The world-famous festival pavilion - where Pavarotti made his debut - was inviting architects to come up with ideas for a complete rejuvenation of the site ( Architect wanted for one of Wales's 'most prestigious' design projects), but the £32 million project is now looking increasingly unlikely to be completed.
Pavilion chief executive Gwyn Williams said the team were very disappointed, but refused to admit that it meant the end of project before it had even begun.
'We made an application for Living Landmarks with the Big Lottery Fund, but we weren't successful,' he said.
'We are now looking at the EU and the government to secure funding, but obviously we will not be able to build on the scale we wanted to before as the money is not there.'
Williams added: 'It's ironic really. We are arguably the most successful festival in the UK, but we can't secure funding for a new pavilion. It's like the old saying of success and failure being on opposite sides of the coin.'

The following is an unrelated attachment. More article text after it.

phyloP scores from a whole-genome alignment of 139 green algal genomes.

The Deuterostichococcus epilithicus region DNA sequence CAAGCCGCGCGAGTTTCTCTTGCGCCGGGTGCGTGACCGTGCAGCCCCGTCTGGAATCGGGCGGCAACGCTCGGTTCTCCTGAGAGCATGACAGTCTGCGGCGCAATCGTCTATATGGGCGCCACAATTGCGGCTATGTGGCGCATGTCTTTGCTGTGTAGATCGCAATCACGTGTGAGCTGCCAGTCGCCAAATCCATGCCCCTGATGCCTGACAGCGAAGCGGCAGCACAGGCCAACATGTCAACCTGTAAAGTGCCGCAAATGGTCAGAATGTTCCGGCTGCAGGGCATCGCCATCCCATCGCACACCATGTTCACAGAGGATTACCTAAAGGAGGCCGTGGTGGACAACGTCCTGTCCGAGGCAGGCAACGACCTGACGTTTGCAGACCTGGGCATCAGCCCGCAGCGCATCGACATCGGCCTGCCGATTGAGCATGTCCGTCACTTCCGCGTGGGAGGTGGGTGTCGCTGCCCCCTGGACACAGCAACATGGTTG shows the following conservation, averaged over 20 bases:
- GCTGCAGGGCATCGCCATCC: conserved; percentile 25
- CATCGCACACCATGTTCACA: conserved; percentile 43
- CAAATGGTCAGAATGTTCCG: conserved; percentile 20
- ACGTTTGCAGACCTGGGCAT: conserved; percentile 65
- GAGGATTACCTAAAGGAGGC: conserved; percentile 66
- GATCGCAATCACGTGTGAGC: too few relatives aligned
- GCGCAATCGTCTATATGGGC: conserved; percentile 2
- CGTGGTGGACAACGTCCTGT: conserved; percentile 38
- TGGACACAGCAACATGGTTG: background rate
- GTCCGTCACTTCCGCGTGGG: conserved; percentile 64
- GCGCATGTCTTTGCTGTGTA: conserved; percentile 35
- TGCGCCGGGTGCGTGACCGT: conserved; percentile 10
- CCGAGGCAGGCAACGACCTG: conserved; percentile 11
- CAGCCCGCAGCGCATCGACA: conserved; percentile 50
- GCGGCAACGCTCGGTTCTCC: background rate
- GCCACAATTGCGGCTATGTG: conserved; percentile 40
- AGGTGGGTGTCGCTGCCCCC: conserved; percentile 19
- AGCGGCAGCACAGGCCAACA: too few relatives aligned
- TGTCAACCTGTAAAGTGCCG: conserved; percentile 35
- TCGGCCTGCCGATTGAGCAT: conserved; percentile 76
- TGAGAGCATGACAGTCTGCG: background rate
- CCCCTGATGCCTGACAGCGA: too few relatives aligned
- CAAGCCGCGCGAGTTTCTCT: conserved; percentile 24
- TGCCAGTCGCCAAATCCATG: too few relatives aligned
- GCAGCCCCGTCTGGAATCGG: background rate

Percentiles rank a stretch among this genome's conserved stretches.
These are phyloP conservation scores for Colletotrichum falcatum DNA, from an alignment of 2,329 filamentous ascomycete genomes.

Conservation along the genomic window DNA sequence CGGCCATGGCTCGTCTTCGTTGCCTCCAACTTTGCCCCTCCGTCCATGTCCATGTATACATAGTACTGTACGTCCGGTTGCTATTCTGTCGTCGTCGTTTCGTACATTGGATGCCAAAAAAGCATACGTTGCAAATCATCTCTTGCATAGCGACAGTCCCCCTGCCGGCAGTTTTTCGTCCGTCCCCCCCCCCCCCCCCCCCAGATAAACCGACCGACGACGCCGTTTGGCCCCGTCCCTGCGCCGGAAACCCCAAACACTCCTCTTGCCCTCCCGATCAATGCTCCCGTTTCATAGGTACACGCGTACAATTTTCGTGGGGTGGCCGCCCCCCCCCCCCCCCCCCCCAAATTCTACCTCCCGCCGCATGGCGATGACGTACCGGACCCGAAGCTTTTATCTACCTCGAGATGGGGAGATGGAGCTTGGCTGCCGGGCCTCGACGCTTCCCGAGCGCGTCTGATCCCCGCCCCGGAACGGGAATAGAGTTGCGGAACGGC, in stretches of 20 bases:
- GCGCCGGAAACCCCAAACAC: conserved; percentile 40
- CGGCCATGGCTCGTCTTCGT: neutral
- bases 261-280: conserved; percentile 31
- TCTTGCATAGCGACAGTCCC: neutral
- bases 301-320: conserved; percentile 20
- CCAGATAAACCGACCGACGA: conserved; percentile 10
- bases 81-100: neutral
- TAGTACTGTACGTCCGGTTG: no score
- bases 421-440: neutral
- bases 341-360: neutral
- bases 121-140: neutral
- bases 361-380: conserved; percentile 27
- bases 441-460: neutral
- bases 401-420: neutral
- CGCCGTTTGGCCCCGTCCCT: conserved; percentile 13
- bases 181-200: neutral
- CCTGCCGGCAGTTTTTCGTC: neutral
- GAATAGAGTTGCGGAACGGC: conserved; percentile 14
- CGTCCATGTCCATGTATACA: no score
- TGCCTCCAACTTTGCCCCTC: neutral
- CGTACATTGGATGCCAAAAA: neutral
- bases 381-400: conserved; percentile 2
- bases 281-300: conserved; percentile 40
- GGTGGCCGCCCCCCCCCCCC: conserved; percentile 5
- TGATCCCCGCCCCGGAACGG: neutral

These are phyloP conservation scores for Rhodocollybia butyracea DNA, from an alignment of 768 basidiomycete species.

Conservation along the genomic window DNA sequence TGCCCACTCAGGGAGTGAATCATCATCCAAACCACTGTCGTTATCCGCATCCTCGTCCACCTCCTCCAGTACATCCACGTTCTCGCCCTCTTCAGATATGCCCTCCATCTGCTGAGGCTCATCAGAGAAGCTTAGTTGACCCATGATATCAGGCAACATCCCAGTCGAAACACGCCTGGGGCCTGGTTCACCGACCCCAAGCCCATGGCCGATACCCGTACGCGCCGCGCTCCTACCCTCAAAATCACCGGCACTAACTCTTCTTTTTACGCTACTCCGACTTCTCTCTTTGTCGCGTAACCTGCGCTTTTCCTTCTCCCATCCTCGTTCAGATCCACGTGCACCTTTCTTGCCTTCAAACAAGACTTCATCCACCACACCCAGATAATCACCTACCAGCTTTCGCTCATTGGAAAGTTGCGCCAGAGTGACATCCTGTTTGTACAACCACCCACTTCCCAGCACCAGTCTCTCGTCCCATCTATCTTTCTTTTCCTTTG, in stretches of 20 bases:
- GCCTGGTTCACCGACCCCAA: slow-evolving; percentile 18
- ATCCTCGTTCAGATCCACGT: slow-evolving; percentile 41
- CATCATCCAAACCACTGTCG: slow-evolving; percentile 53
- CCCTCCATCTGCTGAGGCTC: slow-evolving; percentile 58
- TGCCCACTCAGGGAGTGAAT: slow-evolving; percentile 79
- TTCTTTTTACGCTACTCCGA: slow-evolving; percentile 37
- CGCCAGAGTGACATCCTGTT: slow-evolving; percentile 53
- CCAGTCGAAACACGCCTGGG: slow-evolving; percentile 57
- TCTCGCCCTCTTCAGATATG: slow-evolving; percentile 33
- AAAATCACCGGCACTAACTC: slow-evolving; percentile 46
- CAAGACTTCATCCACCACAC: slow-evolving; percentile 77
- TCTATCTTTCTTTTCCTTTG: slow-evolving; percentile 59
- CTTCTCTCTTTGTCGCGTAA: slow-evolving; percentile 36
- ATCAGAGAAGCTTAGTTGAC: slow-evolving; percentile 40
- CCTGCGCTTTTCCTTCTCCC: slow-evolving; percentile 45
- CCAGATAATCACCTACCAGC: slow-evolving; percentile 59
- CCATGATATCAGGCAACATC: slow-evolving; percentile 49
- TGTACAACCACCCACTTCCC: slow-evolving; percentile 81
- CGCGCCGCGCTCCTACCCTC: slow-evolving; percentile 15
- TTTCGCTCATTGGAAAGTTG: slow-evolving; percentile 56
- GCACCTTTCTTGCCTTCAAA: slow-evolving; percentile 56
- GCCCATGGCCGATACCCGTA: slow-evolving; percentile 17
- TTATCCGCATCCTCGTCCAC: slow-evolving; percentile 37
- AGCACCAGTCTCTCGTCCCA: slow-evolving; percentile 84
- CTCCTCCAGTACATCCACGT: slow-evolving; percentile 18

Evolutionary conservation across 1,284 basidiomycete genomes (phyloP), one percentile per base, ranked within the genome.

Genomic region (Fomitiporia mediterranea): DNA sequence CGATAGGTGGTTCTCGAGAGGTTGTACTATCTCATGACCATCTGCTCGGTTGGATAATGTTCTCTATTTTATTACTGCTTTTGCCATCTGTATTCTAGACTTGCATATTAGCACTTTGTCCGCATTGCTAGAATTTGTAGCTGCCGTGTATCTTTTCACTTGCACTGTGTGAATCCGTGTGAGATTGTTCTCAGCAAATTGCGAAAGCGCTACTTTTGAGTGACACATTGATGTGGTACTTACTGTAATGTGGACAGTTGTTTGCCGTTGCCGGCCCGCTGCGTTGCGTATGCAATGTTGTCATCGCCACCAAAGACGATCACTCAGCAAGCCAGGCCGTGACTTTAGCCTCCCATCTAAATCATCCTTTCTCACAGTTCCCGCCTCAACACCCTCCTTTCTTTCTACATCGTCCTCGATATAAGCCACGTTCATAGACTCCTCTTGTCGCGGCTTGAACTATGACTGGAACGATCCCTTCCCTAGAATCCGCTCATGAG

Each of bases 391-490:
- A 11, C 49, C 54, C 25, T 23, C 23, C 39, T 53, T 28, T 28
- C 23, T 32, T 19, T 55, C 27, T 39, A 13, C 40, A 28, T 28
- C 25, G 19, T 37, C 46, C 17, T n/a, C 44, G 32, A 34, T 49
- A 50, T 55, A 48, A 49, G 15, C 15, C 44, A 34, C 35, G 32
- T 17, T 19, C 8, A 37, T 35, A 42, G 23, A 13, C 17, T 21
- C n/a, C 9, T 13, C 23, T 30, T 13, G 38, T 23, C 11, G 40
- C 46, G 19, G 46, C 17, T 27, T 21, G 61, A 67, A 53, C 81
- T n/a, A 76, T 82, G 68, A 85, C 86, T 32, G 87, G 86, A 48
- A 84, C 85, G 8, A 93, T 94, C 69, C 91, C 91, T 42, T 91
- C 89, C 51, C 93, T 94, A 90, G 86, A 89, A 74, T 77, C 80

Capita Percy Thomas architect Jonathan Adams, who designed the Wales Millennium Centre in Cardiff, spoke of his surprise of what he calls 'one of the most prestigious projects in the UK' was denied funding.
'It is a massive festival, which has been going for long enough to justify substantial revamping,' said Adams. 'I'd be very surprised, however, if they continue to be turned down.
'I don't think you could ask for a more laudable cause. It wouldn't just be one of the most prestigious projects in Wales, but in the whole of the UK. It was a £20-£30 million project, which is a significant size anywhere, not just Wales.'